A tougher warning instituted by the US Food and Drug Administration this week cautions that azithromycin, a commonly prescribed antibiotic, most certainly can cause modifications to the heart’s electrical activity, which can cause some users to develop a deadly irregular heart rhythm. The federal agency had modified the drug’s warning labels last year.
Azithromycin (also known as Z-Pak) was requested in 55.3 million prescriptions last year alone. It is made by Pfizer.
This more stringent warning comes following the FDA’s review of a study published in the Spring of 2012 in the New England Journal of Medicine. Per the study, taking azithromycin over five days appears to slightly increase the changes of death compared to in other patients that were taking other antibiotics. Some of these azithromycin users suffered fatal heart attacks, cardiac death, strokes, and other cardiovascular conditions.
According to the study’s lead author, Vanderbilt University Preventive Medicine Professor Wayne Ray, many physicians prescribe azithromycin rather than amoxicillin because the former’s regimen is easier, involving less pills over less days. This generally means that the patient is likely to take all the pills, decreasing his/her chances of getting a bug resistant to the antibiotic (Azithromycin is usually ingested over five days, while many other antibiotics must be taken for 10 days.)
However, Ray believes that the risk of dying surpasses any convenience for at-risk patients, which are usually the ones who suffer from some kinds of cardiovascular disease. The drug is typically prescribed to combat bacterial infections, such as pneumonia, bronchitis, ear aches, and sore throat.
Ray and his colleagues, who examined Medicaid patients from ’92 – ’06 and studied millions of prescriptions, determined that patients taking azithromycin were 2.5 times more likely to die from a cardiovascular condition while on the drug than patients taking the drug amoxicillin. Also among those at risk of developing a deadly irregular heart rhythm while taking azithromycin are older people and patients with low magnesium or potassium levels in their blood, those with slow heart rates, and people taking meds that tend to stretch out the gaps between heart beats.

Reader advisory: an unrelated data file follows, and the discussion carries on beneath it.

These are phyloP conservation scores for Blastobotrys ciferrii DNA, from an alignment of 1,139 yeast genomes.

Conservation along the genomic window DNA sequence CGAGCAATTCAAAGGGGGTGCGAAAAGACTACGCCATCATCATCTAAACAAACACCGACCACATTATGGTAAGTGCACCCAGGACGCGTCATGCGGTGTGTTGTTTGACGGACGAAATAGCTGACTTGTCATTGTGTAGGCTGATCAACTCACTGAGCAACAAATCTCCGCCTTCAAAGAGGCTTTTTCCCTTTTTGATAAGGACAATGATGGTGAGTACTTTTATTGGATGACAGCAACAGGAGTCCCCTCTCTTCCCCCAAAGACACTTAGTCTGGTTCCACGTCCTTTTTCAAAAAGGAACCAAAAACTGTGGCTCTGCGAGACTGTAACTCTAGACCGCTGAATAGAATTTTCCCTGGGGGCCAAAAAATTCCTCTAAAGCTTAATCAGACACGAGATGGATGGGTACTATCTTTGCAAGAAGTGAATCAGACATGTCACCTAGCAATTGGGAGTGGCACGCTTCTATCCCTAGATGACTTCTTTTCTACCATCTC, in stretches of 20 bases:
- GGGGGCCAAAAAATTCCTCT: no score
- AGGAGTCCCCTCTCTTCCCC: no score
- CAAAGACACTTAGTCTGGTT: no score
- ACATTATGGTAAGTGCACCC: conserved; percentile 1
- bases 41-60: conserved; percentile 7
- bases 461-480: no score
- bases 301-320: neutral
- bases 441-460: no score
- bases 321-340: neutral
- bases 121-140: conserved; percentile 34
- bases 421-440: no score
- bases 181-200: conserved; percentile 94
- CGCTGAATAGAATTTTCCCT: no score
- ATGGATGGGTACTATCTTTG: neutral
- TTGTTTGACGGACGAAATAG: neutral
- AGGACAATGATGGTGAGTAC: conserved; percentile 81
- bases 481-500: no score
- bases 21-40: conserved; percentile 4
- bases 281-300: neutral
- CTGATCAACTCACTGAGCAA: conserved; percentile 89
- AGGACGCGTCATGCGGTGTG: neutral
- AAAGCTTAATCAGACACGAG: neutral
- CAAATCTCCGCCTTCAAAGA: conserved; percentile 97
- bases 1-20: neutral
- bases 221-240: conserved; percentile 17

The new revised label for azithromycin label now includes stronger warnings, details from Ray’s study, and data from a study conducted by Pfizer.
At Altman & Altman, LLP, our dangerous drug lawyers represent patients and their families with products liability claims against drug manufacturers, distributors, sellers, and other liable parties. In some instances, there may be more than one party to pursue damages from. For example, your physician may have disregarded FDA warnings that a drug was dangerous, so you could have a medical malpractice case cases not just against the drug maker but also your doctor. There is no warranted reason why your use of a medication should kill a loved one or cause you serious injury.
F.D.A. Raises Heart Alert on Antibiotic in Wide Use, New York Times, March 12, 2013
FDA Drug Safety Communication: Azithromycin (Zithromax or Zmax) and the risk of potentially fatal heart rhythms, FDA, March 12, 2013
Azithromycin and the Risk of Cardiovascular Death, New England Journal of Medicine, May 17, 2012
More Blog Posts:
After $8.3 Million Verdict, Experts Say Jury Litigation Will Cost Johnson & Johnson Billions for Faulty ASR Hip Replacement Device, Drug Injury Lawyers Blog, March 14, 2013
Drug recall from Qualitest for oversized pills, Drug Injury Lawyers Blog, September 11, 2012
Fungal Meningitis Outbreak Update: Framingham, Massachusetts-Based Compound Pharmaceutical Company Now a Defendant in Dozens of Federal Drug Injury Lawsuits, Boston Injury Lawyer Blog, December 13, 2012